Michel Chion details seven ways recording technology facilitated the objectification of music: (1) capturing ephemeral sound vibrations and converting them into a permanent medium; (2) facilitating telephony, or the retransmission of sounds at a distance from their original source; (3) enabling new ways of systematic acousmatization, or the ability to hear without seeing; (4) allowing sounds to be amplified and de-amplified through electronic manipulation, as opposed to the crescendo or decrescendo of live instruments; (5) affording phonofixation, or the fixing of sounds and reuse of fixed sounds in the recording studio; (6) paving the path toward phonogeneration, or the creation of sound “out of nothing” by way of synthesizers and computers; (7) giving engineers the ability to reshape sounds through editing, processing, and manipulation.

This last effect, in particular, contributes to Chion’s view of sounds converted into objects: “recording has been—above all from the moment that it enabled editing—the first means ever in history to treat sounds, fleeting things, as objects: that is to say, both in order to grasp them as objects of observation and in order to modify them—to act on their fixed traces.” Likewise, the listener’s control over recordings—through pausing, skipping forward, changing volume, using multiple devices, etc.—furthers the impression of music’s “thing-ness.”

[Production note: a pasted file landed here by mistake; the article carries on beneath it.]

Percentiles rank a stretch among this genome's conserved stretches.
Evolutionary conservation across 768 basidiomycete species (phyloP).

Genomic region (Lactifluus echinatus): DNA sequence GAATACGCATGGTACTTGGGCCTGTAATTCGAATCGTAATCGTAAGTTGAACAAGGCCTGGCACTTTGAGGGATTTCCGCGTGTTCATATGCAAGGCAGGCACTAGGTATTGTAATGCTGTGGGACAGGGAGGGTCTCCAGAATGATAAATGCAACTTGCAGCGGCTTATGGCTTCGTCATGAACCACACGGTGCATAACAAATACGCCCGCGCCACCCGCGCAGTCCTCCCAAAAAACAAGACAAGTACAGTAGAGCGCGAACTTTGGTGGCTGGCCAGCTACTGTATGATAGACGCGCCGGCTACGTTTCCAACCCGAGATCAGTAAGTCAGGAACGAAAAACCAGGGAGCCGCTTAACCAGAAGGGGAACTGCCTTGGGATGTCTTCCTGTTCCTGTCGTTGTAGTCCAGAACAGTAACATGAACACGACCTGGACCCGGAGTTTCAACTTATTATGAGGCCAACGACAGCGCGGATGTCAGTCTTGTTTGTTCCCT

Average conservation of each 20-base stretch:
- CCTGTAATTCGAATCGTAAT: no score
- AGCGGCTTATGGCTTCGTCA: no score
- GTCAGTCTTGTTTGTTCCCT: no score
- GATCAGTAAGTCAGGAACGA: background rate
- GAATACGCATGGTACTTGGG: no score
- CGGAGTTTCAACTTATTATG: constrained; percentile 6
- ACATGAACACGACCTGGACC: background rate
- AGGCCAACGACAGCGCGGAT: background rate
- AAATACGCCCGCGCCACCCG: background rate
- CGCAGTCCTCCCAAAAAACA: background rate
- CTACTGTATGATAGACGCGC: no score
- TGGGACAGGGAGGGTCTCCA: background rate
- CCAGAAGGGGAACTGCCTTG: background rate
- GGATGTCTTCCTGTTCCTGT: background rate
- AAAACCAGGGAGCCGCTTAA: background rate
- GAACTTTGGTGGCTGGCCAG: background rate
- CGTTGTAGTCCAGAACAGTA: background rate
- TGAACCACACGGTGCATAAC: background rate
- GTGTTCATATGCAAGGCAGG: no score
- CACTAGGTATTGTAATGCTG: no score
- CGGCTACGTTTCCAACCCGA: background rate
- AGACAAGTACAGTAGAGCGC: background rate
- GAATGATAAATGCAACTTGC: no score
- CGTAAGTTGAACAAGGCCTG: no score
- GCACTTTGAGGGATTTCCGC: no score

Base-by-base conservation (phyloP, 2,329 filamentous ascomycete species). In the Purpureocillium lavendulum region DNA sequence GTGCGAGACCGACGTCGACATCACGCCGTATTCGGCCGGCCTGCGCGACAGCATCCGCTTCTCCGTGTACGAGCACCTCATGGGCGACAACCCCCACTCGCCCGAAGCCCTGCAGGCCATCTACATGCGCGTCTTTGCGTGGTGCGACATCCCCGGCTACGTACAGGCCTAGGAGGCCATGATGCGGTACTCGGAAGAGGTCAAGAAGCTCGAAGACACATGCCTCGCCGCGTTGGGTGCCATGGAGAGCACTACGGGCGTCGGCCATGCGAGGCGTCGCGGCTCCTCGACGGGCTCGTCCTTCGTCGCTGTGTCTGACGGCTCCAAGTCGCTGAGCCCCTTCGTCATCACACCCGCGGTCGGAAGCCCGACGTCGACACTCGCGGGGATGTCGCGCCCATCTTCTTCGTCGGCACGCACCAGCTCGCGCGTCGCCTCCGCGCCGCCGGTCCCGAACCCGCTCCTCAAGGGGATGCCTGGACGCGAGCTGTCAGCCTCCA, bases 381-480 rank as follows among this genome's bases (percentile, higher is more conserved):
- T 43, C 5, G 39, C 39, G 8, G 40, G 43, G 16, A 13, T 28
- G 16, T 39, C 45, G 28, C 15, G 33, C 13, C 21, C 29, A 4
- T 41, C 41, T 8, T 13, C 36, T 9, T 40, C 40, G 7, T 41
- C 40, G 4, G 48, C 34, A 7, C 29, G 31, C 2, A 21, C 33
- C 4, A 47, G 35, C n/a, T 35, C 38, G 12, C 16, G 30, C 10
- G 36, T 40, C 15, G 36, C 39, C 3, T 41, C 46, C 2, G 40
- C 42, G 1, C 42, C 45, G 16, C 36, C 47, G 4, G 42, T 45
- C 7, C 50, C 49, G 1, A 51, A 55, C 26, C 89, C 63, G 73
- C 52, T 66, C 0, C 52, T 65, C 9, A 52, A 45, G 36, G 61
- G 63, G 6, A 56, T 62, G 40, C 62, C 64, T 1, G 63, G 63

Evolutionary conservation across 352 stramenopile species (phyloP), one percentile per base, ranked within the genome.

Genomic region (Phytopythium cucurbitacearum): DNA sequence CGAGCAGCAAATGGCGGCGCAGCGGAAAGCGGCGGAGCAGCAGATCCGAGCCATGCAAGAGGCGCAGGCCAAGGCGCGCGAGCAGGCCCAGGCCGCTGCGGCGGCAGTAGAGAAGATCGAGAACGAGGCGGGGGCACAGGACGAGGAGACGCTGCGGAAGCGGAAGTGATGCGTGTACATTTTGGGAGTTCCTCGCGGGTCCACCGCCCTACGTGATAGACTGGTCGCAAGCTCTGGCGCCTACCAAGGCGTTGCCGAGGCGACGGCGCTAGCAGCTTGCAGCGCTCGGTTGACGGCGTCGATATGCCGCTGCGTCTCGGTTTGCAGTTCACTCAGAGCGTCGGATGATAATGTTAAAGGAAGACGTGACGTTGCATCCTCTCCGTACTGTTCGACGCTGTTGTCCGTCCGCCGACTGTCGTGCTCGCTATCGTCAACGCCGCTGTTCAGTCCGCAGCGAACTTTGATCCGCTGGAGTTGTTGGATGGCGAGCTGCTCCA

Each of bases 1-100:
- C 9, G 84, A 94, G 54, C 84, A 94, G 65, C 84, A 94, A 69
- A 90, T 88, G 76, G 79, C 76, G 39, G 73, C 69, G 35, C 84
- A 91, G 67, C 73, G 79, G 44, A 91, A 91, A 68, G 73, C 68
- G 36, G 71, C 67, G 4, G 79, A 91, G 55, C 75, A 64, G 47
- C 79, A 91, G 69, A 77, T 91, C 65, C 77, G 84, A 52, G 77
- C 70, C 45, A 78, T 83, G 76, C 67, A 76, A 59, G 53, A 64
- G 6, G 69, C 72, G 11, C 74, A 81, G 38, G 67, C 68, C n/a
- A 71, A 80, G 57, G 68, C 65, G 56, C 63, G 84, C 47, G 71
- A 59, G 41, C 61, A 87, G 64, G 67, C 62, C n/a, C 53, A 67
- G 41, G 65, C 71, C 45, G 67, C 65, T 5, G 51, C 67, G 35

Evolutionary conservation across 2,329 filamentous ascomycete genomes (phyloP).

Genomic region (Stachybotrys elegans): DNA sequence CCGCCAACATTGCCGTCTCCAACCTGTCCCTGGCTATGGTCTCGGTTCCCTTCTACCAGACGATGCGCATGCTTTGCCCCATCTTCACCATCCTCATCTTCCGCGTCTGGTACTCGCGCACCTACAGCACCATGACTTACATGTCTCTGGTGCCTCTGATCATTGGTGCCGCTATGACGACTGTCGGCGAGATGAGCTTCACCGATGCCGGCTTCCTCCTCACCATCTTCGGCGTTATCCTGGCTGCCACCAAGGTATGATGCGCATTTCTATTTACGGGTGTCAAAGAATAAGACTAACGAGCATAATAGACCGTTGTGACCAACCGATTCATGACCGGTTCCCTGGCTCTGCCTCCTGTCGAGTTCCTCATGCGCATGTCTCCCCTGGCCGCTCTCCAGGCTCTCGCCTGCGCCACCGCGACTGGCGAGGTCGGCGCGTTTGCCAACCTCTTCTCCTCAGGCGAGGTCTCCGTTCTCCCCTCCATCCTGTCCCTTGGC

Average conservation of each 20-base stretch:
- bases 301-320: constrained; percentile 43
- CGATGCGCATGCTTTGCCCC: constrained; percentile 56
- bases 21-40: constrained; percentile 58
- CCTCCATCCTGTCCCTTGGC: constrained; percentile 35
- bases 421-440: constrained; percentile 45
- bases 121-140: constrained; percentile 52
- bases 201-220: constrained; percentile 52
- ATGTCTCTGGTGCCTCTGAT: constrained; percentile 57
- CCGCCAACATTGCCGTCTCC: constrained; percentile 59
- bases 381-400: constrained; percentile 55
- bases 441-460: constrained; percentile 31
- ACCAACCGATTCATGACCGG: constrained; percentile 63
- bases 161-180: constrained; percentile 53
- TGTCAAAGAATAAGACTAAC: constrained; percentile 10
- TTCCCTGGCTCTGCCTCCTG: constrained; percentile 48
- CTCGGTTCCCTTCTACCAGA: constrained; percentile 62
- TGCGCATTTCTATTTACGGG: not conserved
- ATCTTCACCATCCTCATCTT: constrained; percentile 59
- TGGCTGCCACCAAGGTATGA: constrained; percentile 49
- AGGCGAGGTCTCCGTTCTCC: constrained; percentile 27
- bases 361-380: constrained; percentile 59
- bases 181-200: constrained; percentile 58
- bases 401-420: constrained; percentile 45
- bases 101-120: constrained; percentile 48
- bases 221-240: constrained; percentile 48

Visit Jonathan’s website to keep up on his latest endeavors, browse his book and article archives, and listen to sample compositions.

Solitary Listening

Jonathan L. Friedmann, Ph.D.

Music consumption has become increasingly individualized since the tale end of the nineteenth century. The commercialization of the gramophone in the late 1800s made it possible to experience music alone and without the aid of musicians. Solitary listening expanded with the arrival of radio in the 1920s, and went mobile when the car radio debuted a decade later. By the 1970s music could be played from portable boom boxes, and by the 1980s cassette players could be worn on the waist and heard through headphones. When the iPod came out in 2001, music as an isolated experience took another giant leap.